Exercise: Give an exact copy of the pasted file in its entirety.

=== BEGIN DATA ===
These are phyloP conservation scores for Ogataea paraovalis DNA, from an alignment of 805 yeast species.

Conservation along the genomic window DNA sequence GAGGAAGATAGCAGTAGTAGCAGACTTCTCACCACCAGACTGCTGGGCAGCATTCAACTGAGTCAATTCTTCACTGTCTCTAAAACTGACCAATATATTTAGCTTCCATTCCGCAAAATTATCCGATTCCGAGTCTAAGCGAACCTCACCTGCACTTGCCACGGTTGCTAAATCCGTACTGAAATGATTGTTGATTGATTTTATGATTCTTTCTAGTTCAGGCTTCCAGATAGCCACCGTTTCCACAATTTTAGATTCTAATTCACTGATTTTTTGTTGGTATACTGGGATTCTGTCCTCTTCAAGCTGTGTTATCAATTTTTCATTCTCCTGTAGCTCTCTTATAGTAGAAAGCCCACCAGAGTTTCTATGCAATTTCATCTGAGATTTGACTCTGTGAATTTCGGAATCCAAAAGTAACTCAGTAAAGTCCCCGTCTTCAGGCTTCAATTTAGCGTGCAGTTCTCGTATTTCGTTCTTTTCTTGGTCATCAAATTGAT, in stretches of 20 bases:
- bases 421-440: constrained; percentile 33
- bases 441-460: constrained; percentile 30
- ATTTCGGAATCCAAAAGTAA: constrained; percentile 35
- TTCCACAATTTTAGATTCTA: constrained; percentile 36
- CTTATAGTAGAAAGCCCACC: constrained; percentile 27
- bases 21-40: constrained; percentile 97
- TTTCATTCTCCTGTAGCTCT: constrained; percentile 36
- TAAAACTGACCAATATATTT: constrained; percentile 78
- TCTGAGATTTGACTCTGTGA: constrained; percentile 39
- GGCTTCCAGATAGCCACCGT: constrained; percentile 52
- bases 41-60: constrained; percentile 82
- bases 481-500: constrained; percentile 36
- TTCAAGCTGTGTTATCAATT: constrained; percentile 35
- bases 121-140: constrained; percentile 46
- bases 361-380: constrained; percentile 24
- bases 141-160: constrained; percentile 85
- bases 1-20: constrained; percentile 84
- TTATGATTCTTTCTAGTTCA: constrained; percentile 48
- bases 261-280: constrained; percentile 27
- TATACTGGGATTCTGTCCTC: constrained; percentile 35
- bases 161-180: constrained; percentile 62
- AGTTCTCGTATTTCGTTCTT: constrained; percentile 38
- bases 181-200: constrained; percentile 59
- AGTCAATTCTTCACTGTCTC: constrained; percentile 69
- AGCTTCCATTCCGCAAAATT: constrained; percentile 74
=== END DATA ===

These are phyloP conservation scores for Ogataea paraovalis DNA, from an alignment of 805 yeast species.

Conservation along the genomic window DNA sequence GAGGAAGATAGCAGTAGTAGCAGACTTCTCACCACCAGACTGCTGGGCAGCATTCAACTGAGTCAATTCTTCACTGTCTCTAAAACTGACCAATATATTTAGCTTCCATTCCGCAAAATTATCCGATTCCGAGTCTAAGCGAACCTCACCTGCACTTGCCACGGTTGCTAAATCCGTACTGAAATGATTGTTGATTGATTTTATGATTCTTTCTAGTTCAGGCTTCCAGATAGCCACCGTTTCCACAATTTTAGATTCTAATTCACTGATTTTTTGTTGGTATACTGGGATTCTGTCCTCTTCAAGCTGTGTTATCAATTTTTCATTCTCCTGTAGCTCTCTTATAGTAGAAAGCCCACCAGAGTTTCTATGCAATTTCATCTGAGATTTGACTCTGTGAATTTCGGAATCCAAAAGTAACTCAGTAAAGTCCCCGTCTTCAGGCTTCAATTTAGCGTGCAGTTCTCGTATTTCGTTCTTTTCTTGGTCATCAAATTGAT, in stretches of 20 bases:
- bases 421-440: constrained; percentile 33
- bases 441-460: constrained; percentile 30
- ATTTCGGAATCCAAAAGTAA: constrained; percentile 35
- TTCCACAATTTTAGATTCTA: constrained; percentile 36
- CTTATAGTAGAAAGCCCACC: constrained; percentile 27
- bases 21-40: constrained; percentile 97
- TTTCATTCTCCTGTAGCTCT: constrained; percentile 36
- TAAAACTGACCAATATATTT: constrained; percentile 78
- TCTGAGATTTGACTCTGTGA: constrained; percentile 39
- GGCTTCCAGATAGCCACCGT: constrained; percentile 52
- bases 41-60: constrained; percentile 82
- bases 481-500: constrained; percentile 36
- TTCAAGCTGTGTTATCAATT: constrained; percentile 35
- bases 121-140: constrained; percentile 46
- bases 361-380: constrained; percentile 24
- bases 141-160: constrained; percentile 85
- bases 1-20: constrained; percentile 84
- TTATGATTCTTTCTAGTTCA: constrained; percentile 48
- bases 261-280: constrained; percentile 27
- TATACTGGGATTCTGTCCTC: constrained; percentile 35
- bases 161-180: constrained; percentile 62
- AGTTCTCGTATTTCGTTCTT: constrained; percentile 38
- bases 181-200: constrained; percentile 59
- AGTCAATTCTTCACTGTCTC: constrained; percentile 69
- AGCTTCCATTCCGCAAAATT: constrained; percentile 74